NEW YORK (TheStreet) -- It's simple. If you think the economy is going to improve in 2014, in my view you should own REITs. Now is a great time to have more tactical REIT exposure, as REIT prices are down considerably, but the economy isn't. And dividend investors should consider REITs as part of their New Year's strategy to build a solid portfolio of income stocks that will pay off over time.
Remember that it's much better to be in an environment with increasing fundamentals and rising rates, vs. decreasing fundamentals and lowering rates. Over the long term, REITs have proven to be a good hedge against inflation because of the possibility to raise rents in an inflationary environment. Real estate has low correlation with the broader market, which increases return and reduces risk, and really diversifies asset allocation.
As you consider your tactical REIT investments in 2014, I wanted to offer you a few tips.
Tip #1: Choose dividend growth over dividend yield.
One of the most tempting things for new dividend investors are high-yielding stocks. Many of the highest-yielding stocks are made up of companies ready to make a dividend cut, as banks did a few years ago. Instead of focusing only on dividend yield, investors should be looking at dividend growth. A REIT that continues to increase its dividend by 10% every year with a low yield is much better than investing in an unstable company with a current 10% yield.
One example of a quality REIT that has a track record of growing its dividend is Ventas (VTR) - Get Ventas, Inc. Report. Over the last twelve years, the $18 billion healthcare REIT has increased its dividend an average of 9.5% per year. Also, including the latest dividend increase of 8%, Ventas has increased its dividend by 10.3% in 2013. Ventas is trading at $57.24 a share -- a sound valuation multiple of 13.8 times price to funds from operations (P/FFO) -- with an attractive dividend yield of 5.07%.
Tip#2: Dividend history.
Most of the time, the past is no prediction of the future. However, when it comes to top dividend-paying stocks, a company's dividend history can give investors hints about the future.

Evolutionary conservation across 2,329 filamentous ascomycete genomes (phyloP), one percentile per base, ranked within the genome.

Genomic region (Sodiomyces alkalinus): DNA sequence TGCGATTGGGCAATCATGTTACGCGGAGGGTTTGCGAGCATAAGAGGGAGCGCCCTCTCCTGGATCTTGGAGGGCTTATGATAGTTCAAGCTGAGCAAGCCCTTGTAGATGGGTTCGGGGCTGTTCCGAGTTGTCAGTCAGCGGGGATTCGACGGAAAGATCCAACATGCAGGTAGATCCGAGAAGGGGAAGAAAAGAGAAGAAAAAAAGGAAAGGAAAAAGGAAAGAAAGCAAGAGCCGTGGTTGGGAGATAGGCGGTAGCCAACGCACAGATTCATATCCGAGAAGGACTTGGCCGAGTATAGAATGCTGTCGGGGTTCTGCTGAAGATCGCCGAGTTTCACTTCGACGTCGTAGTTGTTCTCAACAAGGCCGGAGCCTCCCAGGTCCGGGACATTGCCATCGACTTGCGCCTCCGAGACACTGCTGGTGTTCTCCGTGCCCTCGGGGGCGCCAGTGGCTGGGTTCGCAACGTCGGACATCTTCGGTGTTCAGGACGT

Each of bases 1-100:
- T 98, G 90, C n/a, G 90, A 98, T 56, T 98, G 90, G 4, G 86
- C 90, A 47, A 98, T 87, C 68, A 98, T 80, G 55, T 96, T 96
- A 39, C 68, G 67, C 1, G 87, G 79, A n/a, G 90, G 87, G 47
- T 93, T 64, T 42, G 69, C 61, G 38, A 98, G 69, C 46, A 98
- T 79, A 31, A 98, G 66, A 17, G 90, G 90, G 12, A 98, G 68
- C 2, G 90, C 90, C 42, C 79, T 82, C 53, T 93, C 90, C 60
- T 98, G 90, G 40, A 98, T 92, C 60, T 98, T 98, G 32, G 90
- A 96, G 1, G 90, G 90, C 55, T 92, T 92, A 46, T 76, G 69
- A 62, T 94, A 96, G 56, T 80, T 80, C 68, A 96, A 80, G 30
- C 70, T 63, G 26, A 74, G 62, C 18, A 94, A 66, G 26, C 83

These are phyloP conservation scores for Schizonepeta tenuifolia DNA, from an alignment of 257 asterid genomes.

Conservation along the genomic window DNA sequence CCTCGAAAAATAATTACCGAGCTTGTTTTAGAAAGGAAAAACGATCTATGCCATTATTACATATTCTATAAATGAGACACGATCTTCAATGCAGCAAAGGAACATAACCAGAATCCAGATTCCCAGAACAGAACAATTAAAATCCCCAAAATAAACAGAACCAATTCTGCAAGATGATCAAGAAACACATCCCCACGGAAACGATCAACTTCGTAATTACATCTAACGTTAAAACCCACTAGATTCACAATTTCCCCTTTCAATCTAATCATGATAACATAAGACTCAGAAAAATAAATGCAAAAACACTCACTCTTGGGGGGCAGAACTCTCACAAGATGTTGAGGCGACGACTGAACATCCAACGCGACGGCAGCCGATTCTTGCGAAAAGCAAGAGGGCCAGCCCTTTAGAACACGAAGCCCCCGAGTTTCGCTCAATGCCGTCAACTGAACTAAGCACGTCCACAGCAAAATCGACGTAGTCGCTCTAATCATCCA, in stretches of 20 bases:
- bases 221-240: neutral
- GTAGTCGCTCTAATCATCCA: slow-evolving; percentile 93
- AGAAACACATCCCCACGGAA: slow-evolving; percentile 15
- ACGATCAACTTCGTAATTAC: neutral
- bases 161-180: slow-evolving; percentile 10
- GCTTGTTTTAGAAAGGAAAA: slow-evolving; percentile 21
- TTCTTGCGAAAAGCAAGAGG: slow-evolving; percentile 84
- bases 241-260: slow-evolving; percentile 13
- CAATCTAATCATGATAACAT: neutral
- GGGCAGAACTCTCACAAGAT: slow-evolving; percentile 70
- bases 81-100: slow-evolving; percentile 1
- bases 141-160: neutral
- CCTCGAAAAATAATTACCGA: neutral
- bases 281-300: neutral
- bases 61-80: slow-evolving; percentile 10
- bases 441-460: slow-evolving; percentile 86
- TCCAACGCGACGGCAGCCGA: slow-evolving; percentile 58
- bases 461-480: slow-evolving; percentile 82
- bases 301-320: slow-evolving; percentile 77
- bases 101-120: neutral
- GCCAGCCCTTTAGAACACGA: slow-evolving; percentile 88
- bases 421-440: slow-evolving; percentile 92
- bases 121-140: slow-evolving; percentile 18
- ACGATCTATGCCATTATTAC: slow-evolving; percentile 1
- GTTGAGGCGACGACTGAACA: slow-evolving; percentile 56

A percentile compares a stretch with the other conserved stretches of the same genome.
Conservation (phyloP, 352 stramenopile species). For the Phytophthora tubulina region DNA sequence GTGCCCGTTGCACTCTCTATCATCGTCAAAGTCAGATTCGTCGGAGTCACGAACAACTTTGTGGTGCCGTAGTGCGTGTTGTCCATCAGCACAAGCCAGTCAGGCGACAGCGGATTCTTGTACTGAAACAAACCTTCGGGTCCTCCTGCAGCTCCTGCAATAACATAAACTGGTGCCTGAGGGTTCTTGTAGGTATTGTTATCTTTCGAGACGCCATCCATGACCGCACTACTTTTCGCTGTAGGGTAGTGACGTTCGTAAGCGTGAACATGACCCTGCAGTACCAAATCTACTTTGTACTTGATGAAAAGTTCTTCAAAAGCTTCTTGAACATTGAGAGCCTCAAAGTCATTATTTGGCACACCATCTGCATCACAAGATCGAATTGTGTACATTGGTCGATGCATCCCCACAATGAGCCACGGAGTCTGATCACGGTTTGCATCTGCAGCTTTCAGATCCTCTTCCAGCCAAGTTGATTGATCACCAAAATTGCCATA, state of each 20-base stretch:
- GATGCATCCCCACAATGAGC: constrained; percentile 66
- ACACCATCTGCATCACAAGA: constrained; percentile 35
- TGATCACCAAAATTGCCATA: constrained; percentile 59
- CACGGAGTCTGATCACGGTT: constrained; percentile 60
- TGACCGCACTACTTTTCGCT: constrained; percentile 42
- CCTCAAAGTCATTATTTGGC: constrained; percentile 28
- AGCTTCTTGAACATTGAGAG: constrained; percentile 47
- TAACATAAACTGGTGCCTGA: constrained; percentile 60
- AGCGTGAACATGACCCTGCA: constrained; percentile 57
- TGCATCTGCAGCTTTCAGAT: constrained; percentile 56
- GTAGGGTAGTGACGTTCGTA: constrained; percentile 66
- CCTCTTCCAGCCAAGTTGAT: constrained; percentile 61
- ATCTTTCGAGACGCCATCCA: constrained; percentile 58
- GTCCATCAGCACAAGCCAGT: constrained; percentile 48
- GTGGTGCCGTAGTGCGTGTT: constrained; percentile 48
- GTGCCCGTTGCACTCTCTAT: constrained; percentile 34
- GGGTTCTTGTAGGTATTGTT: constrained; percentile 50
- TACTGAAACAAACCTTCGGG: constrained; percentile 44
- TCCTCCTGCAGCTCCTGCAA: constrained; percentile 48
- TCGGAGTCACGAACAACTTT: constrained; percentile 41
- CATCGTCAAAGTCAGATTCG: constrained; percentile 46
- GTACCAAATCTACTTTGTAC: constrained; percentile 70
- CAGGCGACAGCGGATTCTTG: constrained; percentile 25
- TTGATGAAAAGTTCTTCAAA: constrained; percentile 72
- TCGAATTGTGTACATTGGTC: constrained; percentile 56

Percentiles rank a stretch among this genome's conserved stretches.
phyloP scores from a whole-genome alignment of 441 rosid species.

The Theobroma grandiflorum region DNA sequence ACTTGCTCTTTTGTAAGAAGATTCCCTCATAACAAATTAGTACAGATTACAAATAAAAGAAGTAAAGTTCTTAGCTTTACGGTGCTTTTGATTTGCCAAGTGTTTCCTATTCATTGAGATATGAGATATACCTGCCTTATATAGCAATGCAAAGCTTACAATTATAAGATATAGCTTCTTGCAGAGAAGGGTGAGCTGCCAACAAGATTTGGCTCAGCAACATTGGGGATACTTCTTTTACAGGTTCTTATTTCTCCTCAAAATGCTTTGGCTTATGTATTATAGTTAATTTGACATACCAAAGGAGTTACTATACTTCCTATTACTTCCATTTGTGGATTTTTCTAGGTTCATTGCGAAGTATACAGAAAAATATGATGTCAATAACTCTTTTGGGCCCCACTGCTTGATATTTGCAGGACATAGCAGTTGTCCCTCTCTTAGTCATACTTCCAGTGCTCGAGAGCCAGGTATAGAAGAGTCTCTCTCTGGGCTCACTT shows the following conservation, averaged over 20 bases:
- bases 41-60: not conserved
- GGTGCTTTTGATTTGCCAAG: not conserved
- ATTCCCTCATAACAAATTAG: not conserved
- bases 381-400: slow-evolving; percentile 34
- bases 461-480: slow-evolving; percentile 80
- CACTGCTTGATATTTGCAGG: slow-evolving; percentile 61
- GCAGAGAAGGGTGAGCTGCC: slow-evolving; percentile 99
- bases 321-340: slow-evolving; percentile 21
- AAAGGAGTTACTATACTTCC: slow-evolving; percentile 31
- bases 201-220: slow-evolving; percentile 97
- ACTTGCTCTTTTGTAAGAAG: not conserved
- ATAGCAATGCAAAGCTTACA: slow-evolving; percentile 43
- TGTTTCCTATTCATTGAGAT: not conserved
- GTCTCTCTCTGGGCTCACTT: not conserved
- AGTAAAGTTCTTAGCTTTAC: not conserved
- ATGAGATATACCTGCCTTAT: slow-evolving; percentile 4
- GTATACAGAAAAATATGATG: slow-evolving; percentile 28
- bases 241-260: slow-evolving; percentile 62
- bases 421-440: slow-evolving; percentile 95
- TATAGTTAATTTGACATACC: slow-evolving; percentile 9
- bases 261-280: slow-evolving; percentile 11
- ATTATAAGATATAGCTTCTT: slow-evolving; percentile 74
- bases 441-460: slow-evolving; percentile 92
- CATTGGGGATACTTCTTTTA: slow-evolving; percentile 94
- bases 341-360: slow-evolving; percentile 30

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There's no better example of a REIT's dividend durability than Federal Realty (FRT) - Get Federal Realty Investment Trust Report. The Baltimore-based shopping center REIT has a record of increasing its annual dividend for 46 years in a row. Federal has a healthy development pipeline of over $1 billion that should enable the company to generate around 7% growth in 2014. Federal's share price of $101.69 is a bit pricey at 22.3 times P/FFO. But it's clear that Mr. Market sees the value in Federal's fortress balance sheet, with an S&P rating of A-, as well as its earnings reliability. But value investors should wait patiently for a better margin of safety.
Tip #3: Don't overpay for dividend stocks.
Investors should never overpay for a dividend stock. But even the best investments go on clearance every once in a while. That's the case today for Realty Income (O) - Get Realty Income Corporation Report. The Escondido-based REIT has a dividend track record like Ventas and Federal Realty: Realty Income has increased dividends for over 19 years in a row. However, Mr. Market is not giving it the same attention as Federal Realty. That has resulted in Realty Income falling from a moderately expensive valuation back in May to a sound valuation today.